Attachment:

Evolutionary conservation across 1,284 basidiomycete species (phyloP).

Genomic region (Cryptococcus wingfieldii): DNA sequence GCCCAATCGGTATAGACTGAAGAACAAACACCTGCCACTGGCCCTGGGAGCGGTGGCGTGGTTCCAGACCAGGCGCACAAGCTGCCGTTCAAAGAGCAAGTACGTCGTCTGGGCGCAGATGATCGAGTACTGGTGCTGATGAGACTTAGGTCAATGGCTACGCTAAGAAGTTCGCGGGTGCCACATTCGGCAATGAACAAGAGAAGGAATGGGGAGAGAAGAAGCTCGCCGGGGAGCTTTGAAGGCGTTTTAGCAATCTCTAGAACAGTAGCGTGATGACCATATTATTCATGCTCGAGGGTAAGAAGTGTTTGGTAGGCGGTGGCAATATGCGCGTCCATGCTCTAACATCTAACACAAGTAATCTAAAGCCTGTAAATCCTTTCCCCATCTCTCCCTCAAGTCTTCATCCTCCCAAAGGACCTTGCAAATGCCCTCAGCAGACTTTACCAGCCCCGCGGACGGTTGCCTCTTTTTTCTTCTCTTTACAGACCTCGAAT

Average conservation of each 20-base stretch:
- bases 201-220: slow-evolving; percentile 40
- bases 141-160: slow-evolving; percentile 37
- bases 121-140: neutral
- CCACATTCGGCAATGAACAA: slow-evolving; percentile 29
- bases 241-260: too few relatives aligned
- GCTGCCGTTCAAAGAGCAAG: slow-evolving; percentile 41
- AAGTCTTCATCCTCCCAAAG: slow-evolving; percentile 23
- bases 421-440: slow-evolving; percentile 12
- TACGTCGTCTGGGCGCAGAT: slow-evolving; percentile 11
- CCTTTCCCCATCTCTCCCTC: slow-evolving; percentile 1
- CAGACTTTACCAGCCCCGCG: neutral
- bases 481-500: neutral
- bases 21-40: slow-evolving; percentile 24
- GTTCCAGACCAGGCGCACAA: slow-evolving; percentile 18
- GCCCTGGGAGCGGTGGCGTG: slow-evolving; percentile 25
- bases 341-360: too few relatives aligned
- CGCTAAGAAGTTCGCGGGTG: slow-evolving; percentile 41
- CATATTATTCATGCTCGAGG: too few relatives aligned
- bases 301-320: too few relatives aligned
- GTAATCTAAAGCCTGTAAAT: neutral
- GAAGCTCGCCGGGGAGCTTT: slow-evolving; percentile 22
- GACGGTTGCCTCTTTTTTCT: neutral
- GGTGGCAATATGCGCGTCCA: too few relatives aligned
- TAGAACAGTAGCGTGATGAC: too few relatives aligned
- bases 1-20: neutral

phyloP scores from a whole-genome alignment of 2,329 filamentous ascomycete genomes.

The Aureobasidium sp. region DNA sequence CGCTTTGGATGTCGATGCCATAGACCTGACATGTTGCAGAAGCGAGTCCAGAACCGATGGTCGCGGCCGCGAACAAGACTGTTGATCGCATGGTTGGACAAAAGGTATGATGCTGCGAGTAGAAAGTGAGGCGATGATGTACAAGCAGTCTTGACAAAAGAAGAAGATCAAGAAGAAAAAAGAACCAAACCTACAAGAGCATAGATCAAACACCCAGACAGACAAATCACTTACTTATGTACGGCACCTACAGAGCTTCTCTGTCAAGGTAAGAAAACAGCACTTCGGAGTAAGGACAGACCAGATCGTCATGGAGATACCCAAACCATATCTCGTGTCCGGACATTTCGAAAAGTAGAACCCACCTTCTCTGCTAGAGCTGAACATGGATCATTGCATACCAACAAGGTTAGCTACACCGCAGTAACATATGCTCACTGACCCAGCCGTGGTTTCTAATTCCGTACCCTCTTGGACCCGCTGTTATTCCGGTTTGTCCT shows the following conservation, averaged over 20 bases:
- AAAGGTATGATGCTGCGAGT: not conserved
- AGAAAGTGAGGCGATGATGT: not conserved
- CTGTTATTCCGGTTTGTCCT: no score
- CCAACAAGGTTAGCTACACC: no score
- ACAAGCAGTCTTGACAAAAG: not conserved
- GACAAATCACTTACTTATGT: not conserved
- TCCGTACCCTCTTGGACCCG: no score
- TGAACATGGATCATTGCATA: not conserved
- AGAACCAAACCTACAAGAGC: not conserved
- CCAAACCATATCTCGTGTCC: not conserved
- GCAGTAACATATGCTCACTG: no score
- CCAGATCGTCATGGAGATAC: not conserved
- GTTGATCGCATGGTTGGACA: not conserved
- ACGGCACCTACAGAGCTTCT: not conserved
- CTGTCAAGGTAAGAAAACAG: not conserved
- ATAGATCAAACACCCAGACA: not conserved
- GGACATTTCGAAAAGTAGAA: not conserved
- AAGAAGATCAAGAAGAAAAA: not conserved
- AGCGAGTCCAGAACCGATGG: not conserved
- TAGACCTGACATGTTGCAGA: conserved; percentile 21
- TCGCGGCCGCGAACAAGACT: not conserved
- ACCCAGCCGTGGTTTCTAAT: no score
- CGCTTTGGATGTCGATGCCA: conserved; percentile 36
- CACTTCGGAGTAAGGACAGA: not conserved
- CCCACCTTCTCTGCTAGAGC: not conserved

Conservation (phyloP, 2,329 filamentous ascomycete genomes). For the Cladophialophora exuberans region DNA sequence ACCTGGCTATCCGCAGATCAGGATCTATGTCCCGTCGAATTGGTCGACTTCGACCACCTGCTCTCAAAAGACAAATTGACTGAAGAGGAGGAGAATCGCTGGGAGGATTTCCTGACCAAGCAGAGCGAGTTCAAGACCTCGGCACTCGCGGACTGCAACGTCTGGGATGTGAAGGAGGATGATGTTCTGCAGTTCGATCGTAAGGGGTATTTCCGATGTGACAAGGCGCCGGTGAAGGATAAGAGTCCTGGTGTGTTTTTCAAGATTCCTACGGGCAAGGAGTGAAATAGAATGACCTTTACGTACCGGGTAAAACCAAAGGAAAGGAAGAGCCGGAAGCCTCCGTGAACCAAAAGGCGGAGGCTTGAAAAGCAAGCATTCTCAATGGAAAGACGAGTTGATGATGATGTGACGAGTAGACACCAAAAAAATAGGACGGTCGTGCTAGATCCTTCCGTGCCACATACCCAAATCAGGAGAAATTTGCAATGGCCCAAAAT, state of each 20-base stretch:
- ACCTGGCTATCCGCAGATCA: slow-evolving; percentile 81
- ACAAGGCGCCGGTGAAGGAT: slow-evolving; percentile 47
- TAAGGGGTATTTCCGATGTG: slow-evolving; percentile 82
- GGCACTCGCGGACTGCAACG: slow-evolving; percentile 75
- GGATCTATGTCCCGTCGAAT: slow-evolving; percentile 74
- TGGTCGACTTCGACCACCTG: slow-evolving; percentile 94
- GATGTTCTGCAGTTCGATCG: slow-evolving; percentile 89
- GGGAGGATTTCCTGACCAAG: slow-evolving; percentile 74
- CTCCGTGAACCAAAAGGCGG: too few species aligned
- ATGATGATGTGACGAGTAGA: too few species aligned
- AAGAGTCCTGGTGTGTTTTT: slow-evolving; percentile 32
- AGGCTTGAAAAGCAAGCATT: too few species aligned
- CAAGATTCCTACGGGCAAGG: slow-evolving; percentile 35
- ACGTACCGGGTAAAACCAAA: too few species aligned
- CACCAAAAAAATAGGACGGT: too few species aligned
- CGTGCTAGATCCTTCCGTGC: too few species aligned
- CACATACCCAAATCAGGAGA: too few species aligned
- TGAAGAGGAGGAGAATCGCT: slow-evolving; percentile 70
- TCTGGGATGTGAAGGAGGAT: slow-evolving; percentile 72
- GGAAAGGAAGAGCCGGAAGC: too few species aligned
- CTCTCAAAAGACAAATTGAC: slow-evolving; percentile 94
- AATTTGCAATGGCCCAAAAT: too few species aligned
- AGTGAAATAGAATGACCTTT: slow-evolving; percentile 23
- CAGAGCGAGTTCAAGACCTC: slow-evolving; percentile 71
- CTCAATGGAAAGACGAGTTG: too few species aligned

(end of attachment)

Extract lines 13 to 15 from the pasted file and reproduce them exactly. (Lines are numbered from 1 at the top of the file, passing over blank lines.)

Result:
- CCTTTCCCCATCTCTCCCTC: slow-evolving; percentile 1
- CAGACTTTACCAGCCCCGCG: neutral
- bases 481-500: neutral